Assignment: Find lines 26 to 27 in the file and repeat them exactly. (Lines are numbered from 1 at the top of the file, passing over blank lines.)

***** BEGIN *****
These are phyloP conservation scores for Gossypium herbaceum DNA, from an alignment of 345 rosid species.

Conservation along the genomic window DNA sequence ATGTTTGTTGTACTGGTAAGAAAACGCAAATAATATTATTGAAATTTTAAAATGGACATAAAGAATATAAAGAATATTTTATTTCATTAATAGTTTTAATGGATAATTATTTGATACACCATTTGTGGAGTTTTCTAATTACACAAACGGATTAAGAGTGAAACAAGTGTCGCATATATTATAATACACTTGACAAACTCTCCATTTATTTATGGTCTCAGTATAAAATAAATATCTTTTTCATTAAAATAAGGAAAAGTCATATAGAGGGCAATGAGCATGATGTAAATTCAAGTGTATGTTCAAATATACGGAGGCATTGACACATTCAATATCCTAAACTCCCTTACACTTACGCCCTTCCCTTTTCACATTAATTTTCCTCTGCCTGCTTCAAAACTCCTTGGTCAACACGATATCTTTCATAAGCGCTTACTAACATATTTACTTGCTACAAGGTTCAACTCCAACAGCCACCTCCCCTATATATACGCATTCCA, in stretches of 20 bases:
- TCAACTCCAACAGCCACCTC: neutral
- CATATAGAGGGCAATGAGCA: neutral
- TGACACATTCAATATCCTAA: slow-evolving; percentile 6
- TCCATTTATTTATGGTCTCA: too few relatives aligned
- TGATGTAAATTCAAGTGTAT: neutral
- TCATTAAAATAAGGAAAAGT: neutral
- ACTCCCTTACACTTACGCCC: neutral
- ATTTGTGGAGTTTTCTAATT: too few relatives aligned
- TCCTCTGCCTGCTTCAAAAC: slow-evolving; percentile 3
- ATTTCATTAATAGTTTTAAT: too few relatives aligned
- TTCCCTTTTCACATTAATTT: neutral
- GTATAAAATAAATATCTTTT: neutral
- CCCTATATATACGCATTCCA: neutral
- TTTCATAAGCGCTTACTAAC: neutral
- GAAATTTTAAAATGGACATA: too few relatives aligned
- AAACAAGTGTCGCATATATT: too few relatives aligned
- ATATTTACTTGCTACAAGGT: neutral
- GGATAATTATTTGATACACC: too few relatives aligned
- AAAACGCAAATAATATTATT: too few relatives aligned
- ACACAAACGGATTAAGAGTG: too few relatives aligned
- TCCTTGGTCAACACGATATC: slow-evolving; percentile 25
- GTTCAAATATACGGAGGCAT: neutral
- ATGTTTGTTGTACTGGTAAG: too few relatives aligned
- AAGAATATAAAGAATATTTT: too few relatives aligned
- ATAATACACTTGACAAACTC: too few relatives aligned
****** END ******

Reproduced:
- AAGAATATAAAGAATATTTT: too few relatives aligned
- ATAATACACTTGACAAACTC: too few relatives aligned